Ozark Regional Transit Authority officials have reached consensus on a weighted voting system that will give more votes to members who give the most money.
The board has worked for several months to come up with a plan to make voting more representative as it prepares to implement a 10-year public transit improvement plan. The plan, Connect Northwest Arkansas, has a more urban focus.
The authority is looking to change its board to address that urban and rural divide. About 96% of its ridership is in the four major Northwest Arkansas cities, and those cities contributed all but about $70,000 of the $1.5 million in local funding Ozark Regional Transit received this year.
The proposal will be added to the authority's bylaws, and votes will be divided up for the first time in January. The previous model gave each member entity one vote.
The four original cities (Fayetteville, Springdale, Rogers and Bentonville) and the four original counties (Benton, Carroll, Madison and Washington) that created the Ozark Regional Transit system will be considered legacy partners. Each legacy partner will be represented by one director, with at least one vote.
A legacy partner will receive an additional vote for each $250,000 in pledged annual contributions to the authority. A governing entity's portion of the total vote will be capped at 49% so that no single entity gains a majority.
"It still needs to be a board of people who are working together as opposed to one organization that would take over and be the godfather of the board," Joel Gardner, executive director, said last week.
Any new member cities to the authority will be allocated one vote and additional votes based on their financial participation level.
Votes will be reallocated each January based on pledged contributions for that year. Votes based on contributions will remain in effect until the next January.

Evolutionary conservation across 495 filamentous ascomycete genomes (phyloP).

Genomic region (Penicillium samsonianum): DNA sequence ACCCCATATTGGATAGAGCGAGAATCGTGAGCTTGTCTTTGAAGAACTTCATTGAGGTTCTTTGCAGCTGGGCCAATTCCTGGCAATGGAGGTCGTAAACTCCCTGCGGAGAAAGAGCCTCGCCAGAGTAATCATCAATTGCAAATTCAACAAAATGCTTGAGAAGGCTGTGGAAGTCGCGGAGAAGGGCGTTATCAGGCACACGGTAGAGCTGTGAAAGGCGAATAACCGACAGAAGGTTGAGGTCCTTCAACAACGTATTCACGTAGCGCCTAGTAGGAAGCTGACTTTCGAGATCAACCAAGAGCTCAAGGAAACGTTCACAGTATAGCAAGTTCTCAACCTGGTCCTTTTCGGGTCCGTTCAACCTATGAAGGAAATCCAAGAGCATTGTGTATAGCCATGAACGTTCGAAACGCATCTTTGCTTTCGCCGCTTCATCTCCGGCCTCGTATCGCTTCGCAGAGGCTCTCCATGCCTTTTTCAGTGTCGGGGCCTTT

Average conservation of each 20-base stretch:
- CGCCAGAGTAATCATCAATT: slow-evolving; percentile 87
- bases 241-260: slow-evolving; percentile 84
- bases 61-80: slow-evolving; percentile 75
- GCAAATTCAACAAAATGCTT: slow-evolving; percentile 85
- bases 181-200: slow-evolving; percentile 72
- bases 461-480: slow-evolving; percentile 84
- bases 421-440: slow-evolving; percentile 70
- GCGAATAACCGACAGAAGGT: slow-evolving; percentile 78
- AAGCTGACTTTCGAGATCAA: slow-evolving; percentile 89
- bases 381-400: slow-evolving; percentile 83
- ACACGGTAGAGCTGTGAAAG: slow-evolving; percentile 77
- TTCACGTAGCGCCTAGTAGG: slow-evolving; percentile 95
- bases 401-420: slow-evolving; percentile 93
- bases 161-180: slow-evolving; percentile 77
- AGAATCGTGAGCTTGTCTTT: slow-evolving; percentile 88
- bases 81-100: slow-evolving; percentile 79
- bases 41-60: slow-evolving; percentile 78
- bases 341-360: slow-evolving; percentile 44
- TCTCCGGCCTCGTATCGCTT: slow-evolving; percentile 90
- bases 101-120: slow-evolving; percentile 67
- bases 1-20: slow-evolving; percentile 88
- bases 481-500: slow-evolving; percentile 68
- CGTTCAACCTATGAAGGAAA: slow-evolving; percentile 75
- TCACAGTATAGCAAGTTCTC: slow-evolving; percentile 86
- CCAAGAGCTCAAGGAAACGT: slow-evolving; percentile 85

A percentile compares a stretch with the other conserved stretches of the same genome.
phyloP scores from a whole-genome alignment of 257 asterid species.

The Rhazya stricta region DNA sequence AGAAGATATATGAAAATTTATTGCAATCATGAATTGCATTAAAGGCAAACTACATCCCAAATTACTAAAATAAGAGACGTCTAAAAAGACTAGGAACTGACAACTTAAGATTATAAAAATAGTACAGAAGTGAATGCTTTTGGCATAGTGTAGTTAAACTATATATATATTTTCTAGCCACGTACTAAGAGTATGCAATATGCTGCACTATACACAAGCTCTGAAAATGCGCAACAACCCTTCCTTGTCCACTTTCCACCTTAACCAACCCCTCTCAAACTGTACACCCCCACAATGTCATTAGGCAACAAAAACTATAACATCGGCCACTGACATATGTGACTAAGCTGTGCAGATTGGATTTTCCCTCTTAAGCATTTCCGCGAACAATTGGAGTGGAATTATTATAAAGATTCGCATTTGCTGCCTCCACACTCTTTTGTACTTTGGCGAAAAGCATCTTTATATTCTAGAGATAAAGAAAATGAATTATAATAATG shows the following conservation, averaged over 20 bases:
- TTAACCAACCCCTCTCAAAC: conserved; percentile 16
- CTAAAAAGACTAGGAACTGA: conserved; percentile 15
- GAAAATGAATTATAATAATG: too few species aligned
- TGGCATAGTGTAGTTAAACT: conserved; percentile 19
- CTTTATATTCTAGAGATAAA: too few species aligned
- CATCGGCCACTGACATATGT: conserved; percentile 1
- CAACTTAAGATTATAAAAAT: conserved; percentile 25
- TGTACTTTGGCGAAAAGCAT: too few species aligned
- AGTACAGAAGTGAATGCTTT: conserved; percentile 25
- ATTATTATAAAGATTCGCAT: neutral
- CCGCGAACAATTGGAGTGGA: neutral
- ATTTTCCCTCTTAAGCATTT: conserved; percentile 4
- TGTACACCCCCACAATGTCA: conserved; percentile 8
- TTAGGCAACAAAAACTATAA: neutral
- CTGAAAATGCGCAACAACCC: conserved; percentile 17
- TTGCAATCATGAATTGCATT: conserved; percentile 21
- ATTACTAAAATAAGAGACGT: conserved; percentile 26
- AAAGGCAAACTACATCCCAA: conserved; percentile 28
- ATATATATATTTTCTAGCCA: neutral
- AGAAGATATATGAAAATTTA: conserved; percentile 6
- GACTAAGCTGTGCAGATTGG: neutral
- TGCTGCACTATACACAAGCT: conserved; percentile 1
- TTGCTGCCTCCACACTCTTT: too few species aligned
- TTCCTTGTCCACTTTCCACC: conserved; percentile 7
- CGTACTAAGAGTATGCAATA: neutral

The system doesn't set a specific number of board members, so the size of the board could vary. If there is an even number of board members, in the event of a tie vote, the subject of the vote would fail under the plan.
"Ideally, there should never be a tie," said Mike Lanier, board chairman and Madison County representative. "If we're that close, we probably need to step back and do some more negotiating to see what would make everybody more agreeable."
In addition, the board can change the minimum contribution needed for an additional vote, $250,000, if the membership becomes unwieldy. Members will decide whether they want to have multiple representatives or give all their votes to a single representative.
Gardner also told the board that he continues to lose employees to higher-paying jobs. It's getting difficult to cover all the routes, and employees are often asked to work double shifts, he said.
"We're being outmanned and outgunned," he said.
Some of the competition includes companies that haul dirt and rocks; convenience stores; and Razorback Transit, a sister organization. All start employees at around $17 per hour while Ozark Transit starts at $13.50.
Gardner asked each board member to go back to his entity and request more money. A total of about $857,800 would allow him to offer a $17.50 starting wage, he said.
The four major cities would bear the brunt of the requested increase, ranging from $275,795 for Fayetteville to $157,322 for Springdale.
Peter Nierengarten, Fayetteville's representative on the authority, said that request would be a big one given most governmental entities have already finalized their budgets for 2022. Nierengarten requested alternatives.
"I know you're under hardship and duress trying to fill these positions. I'm just not optimistic we could get this this year, and you can't wait until 2023 to deal with this," Nierengarten said, adding 2023 is probably the soonest Gardner could get all entities involved to make this sort of financial commitment.
Gardner said he would explore whether federal covid-relief money or money from a recently approved federal infrastructure bill could be used.